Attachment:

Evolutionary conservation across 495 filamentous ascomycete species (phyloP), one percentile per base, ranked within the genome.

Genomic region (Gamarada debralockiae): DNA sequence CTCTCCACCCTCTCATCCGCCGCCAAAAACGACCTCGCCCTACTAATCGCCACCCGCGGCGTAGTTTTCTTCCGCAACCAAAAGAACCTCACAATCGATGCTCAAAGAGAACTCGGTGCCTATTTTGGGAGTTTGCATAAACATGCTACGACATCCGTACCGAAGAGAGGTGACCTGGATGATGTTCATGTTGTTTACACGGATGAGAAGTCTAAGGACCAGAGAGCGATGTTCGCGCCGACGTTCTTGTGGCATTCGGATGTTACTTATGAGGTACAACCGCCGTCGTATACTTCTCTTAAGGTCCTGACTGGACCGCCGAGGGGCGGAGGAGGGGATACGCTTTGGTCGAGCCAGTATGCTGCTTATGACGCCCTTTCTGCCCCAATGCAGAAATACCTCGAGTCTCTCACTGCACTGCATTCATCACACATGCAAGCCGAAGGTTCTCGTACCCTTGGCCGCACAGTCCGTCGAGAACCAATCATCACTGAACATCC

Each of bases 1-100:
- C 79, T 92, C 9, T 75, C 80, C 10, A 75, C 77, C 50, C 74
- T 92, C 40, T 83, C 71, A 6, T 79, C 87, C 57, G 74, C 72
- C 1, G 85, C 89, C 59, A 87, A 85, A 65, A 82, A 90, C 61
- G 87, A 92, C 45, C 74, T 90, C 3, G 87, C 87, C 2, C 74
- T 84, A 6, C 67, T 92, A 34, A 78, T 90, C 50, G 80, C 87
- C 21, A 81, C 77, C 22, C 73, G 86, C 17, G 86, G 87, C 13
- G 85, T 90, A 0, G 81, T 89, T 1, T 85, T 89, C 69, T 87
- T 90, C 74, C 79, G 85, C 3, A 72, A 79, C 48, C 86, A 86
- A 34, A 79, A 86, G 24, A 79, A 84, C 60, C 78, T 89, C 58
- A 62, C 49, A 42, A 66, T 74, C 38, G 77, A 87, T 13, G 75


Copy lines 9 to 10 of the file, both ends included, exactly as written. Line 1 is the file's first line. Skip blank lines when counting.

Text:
- C 21, A 81, C 77, C 22, C 73, G 86, C 17, G 86, G 87, C 13
- G 85, T 90, A 0, G 81, T 89, T 1, T 85, T 89, C 69, T 87